I have little interest in the regulations concerning sacrifices of animals (chapter 46). But the first part of chapter 47 is more interesting as Ezekiel has a vision of water flowing to from the Temple towards the East (i.e. perhaps towards Babylon – remember all these last chapters are said to be a vision he had while still living there).  The water gets deeper as it flows along, and nourishes trees “whose leaves are for healing”. This is very similar to the vision of the New Jerusalem that St John saw in his Revelation. Perhaps what is meant is that the presence of God in the holy city will bring healing to the rest of the world – an idea which makes sense in later Christian understanding of the Church taking the place of Jerusalem, and Christ’s presence being made known throughout the world through the Church.


The reallocation of land to the tribes in chapters 47/48 is strictly equal – inequalities had arisen over the centuries but the return from exile would be a chance to start again with a fair allocation.  No longer is the land east of the Jordan counted as part of Israel, so the tribes that had lived there would now have an equal width strip between the Mediterranean and the Jordan Valley along with the rest.  But Judah and Benjamin would have land closest to Jerusalem, as before.

Thus ends the book of Ezekiel. Tomorrow, Hosea.




The Bible in a Year – 20 February

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20 February, Numbers 21-22

There are two miracles presented here, one in each of these chapters.  In the first, people who were bitten by venomous snakes could be healed by looking at a bronze serpent on a pole.  Apparently this imagery was known throughout the ancient near east, and the Canaanites had serpent idols of similar form.  So why does God invite Moses to make what could so easily be taken as an idol, in order to bring genuine healing?  Jesus famously made a comparison between “the serpent lifted up in the wilderness” and his own crucifixion, by which he became the saviour of the world.  Perhaps the point is that the healing miracle would be dependent on the sufferer’s faith in God, rather than in the image itself, just as salvation through Jesus is always to be through faith and not “magic”.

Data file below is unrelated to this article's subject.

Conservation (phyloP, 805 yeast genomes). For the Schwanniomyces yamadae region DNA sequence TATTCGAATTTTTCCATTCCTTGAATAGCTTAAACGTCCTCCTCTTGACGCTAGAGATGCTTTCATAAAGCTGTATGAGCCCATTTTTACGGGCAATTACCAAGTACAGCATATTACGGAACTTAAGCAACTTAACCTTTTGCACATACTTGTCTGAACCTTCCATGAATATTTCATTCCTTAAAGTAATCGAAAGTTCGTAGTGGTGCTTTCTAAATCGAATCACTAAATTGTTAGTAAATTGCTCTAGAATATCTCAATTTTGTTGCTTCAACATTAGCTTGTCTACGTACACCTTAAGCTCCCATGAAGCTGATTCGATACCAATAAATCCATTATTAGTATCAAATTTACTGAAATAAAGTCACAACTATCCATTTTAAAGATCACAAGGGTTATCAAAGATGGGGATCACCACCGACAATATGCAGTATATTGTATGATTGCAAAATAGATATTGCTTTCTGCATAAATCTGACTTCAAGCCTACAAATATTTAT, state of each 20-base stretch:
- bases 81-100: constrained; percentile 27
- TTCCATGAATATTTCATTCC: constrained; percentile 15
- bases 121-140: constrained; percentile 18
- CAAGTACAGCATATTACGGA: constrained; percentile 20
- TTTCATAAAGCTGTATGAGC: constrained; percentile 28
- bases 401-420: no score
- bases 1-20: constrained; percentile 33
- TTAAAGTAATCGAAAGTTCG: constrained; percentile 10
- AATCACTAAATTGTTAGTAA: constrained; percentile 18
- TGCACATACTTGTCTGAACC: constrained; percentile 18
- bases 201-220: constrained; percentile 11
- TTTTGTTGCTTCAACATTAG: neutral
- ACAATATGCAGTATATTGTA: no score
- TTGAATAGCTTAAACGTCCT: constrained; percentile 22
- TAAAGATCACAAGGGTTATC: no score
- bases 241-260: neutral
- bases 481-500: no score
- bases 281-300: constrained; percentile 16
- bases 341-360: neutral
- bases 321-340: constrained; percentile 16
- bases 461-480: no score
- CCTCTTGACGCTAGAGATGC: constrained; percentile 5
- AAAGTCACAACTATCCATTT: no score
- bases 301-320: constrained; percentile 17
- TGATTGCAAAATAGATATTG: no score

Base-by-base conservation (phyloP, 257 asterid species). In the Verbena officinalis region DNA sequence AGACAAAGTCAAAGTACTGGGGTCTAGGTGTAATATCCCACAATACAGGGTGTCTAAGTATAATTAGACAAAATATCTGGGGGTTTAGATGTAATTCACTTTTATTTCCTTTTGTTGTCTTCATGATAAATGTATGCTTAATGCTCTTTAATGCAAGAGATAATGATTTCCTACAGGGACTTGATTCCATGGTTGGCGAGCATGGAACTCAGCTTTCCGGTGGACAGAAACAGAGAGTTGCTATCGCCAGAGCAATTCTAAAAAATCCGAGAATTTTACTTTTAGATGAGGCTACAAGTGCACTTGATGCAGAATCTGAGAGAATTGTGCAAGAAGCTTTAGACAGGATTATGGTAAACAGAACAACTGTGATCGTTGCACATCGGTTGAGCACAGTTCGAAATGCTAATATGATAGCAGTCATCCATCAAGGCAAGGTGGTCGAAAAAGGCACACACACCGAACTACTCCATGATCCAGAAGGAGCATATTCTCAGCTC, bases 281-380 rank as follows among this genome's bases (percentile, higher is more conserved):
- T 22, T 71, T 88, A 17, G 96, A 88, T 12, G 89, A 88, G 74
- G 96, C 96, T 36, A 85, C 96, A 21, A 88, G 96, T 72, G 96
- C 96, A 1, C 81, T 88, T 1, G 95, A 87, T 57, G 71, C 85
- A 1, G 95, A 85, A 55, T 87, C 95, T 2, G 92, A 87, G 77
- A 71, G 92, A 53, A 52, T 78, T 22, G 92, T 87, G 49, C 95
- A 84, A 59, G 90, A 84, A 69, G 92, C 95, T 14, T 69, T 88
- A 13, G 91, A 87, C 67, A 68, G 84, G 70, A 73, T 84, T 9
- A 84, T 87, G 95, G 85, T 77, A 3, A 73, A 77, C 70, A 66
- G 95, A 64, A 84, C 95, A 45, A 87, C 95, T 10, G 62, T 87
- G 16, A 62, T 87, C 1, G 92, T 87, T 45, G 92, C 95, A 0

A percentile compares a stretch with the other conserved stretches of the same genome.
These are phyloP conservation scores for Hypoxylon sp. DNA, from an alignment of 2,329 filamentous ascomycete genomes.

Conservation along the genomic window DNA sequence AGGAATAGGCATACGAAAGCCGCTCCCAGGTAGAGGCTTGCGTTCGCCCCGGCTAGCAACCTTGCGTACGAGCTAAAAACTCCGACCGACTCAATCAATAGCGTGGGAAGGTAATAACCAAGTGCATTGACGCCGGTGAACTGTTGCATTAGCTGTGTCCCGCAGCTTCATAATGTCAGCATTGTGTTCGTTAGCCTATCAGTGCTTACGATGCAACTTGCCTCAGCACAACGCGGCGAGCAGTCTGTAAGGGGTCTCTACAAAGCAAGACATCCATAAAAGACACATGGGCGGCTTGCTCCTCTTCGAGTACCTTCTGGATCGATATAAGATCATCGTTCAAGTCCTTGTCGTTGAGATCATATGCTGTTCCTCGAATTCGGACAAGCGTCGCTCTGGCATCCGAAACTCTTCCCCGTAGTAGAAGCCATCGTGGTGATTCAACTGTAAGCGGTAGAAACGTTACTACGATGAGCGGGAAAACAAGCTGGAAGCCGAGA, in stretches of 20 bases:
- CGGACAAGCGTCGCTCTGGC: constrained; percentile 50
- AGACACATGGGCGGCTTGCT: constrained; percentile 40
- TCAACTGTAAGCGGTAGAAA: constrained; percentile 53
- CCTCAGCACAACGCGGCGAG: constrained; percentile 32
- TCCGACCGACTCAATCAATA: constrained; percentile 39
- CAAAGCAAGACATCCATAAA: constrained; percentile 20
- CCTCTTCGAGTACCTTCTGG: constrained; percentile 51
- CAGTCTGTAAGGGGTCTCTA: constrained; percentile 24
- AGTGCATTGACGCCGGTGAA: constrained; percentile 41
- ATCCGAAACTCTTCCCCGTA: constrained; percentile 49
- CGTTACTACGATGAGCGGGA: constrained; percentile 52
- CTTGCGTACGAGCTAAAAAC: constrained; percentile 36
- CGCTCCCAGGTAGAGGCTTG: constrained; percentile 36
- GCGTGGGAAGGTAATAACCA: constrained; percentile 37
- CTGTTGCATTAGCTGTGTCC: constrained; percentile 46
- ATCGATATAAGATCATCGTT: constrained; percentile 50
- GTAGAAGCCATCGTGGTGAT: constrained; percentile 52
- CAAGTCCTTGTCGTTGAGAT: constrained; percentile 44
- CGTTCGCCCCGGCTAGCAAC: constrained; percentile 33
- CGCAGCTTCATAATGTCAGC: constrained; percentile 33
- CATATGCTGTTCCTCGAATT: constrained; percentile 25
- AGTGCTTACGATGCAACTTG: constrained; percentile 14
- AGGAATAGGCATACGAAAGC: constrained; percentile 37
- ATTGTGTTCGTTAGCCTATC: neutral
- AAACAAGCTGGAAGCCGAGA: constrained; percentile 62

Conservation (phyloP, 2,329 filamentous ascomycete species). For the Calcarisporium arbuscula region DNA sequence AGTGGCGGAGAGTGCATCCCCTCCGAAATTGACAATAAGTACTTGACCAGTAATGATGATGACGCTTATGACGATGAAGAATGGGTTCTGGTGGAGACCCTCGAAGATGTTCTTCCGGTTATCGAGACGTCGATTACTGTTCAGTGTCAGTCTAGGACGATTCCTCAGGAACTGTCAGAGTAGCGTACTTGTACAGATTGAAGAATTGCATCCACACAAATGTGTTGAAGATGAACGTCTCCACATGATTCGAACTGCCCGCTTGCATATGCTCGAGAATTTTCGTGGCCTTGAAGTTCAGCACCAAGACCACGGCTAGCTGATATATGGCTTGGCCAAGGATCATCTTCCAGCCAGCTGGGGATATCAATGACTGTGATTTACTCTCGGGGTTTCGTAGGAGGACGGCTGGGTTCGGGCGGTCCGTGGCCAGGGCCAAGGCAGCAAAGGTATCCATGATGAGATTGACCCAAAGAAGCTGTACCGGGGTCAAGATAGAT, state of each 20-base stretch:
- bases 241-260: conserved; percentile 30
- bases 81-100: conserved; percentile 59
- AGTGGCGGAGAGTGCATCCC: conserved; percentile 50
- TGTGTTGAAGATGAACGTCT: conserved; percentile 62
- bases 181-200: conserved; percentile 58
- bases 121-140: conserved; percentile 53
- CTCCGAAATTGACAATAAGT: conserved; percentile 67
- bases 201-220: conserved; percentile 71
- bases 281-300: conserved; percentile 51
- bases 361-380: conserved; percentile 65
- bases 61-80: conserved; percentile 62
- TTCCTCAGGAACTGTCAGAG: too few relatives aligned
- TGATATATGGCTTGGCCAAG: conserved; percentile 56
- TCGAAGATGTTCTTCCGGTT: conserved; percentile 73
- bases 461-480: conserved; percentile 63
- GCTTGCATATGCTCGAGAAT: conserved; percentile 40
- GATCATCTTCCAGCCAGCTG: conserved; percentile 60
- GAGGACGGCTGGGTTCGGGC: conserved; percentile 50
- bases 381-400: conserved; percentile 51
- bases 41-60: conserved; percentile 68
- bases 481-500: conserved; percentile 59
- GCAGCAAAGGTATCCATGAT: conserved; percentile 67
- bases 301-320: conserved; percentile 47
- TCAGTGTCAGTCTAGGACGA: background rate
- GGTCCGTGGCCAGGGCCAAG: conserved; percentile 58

The other miracle is Balaam’s ass (donkey), which sees the angel that was invisible to its rider, and turned aside three times, being beaten for what Balaam presumed was stubbornness. The donkey then speaks to its rider who does not seem at all astonished by this, and the angel (who had come to warn Balaam not to curse God’s chosen people) is then revealed.  What are we to make of all this?  It is true that some animals can detect things that humans cannot – there are many stories of dogs or cats apparently seeing ghosts, for example. Some Christians would add that animals can actually have faith in God – after all, Jesus did speak of the “birds of the air” who do not worry because they know that God will feed them. But a talking donkey?  That really is a miracle!